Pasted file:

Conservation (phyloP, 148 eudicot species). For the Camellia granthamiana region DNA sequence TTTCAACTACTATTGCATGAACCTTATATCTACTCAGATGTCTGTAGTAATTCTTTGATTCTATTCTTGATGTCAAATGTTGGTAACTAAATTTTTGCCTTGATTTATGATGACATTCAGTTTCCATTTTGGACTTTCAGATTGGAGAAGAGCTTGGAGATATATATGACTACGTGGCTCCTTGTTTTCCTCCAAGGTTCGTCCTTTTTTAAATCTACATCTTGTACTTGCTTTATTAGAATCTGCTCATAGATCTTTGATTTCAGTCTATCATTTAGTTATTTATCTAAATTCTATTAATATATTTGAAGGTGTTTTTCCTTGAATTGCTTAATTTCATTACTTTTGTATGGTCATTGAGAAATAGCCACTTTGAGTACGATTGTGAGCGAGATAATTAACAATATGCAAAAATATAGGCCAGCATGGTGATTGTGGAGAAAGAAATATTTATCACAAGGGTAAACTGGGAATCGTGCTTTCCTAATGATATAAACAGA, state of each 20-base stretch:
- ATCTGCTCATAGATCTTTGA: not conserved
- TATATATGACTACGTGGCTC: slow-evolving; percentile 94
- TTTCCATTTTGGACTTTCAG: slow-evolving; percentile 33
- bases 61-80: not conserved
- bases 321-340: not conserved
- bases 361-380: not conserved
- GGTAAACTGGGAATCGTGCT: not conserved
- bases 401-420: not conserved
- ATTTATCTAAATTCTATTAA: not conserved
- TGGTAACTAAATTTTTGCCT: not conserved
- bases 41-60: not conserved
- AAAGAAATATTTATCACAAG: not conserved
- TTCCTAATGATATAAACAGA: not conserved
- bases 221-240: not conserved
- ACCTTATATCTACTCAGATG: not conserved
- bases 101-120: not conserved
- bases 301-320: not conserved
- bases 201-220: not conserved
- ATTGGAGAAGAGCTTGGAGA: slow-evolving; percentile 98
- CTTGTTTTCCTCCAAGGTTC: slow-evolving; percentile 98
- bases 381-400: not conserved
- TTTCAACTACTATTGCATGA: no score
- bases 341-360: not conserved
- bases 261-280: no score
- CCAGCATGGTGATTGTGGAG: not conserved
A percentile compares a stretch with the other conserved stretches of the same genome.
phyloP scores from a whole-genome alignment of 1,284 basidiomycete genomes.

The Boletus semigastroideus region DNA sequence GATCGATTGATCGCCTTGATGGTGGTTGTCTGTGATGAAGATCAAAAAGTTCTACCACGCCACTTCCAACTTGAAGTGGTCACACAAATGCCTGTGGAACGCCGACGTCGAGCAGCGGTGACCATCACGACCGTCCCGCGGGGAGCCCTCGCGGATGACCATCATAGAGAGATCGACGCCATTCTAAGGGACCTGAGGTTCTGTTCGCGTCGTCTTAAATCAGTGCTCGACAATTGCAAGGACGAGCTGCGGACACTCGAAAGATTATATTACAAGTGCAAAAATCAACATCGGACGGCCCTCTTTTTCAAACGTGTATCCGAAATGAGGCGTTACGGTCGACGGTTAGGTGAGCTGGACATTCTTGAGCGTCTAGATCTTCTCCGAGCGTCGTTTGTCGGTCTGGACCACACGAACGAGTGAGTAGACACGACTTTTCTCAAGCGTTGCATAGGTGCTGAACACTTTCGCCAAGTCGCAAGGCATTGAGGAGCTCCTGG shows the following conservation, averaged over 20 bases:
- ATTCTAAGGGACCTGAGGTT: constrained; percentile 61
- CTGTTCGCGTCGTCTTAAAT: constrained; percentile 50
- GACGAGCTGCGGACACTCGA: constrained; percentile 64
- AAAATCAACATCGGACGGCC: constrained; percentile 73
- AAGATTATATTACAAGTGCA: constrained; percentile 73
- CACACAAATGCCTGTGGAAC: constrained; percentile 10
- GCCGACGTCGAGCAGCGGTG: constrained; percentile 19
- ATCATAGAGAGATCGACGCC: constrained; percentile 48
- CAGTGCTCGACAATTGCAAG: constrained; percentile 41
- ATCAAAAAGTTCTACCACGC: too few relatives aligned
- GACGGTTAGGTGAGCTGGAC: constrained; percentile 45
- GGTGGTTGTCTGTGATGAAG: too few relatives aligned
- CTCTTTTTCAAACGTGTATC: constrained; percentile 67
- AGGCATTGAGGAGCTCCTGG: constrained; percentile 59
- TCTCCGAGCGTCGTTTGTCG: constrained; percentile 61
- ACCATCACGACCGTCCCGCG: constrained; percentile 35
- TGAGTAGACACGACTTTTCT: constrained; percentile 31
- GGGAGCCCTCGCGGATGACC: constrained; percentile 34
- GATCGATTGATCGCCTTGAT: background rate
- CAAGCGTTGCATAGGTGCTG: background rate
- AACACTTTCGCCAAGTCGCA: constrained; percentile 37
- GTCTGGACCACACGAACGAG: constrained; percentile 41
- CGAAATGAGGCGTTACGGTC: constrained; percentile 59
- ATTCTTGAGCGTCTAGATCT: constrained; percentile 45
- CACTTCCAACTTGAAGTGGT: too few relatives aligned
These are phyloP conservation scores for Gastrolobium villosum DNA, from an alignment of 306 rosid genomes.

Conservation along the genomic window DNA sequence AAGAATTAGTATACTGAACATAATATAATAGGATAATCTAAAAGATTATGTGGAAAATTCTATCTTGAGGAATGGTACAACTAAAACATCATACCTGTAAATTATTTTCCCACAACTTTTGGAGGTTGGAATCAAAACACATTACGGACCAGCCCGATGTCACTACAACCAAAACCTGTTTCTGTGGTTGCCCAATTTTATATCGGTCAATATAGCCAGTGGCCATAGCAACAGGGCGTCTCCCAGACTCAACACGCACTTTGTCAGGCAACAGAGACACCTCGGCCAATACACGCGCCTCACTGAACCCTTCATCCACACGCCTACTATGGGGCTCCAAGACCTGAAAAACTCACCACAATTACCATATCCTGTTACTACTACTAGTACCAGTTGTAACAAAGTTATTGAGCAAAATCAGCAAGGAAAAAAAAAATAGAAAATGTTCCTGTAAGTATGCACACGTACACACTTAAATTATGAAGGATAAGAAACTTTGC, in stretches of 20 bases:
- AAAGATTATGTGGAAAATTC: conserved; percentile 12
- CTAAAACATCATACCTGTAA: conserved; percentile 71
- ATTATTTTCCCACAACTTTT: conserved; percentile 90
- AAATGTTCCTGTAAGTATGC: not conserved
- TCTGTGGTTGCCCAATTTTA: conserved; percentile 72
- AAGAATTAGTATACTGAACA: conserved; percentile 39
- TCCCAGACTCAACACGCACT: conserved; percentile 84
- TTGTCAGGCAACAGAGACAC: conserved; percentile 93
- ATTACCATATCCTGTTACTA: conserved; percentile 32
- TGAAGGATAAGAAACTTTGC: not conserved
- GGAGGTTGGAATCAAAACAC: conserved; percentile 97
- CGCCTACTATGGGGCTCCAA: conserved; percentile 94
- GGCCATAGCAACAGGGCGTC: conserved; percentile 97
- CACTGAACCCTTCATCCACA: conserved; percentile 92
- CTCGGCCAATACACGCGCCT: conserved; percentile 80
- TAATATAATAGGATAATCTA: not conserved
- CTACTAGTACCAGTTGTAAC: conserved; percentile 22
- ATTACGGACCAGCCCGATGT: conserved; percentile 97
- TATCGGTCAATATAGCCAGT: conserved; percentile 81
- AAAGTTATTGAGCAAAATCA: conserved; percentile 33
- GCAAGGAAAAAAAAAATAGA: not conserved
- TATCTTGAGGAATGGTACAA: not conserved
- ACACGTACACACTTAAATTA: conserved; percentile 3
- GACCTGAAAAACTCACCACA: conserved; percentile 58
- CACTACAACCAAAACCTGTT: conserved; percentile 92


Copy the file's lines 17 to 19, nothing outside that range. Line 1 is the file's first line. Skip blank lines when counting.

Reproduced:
- bases 101-120: not conserved
- bases 301-320: not conserved
- bases 201-220: not conserved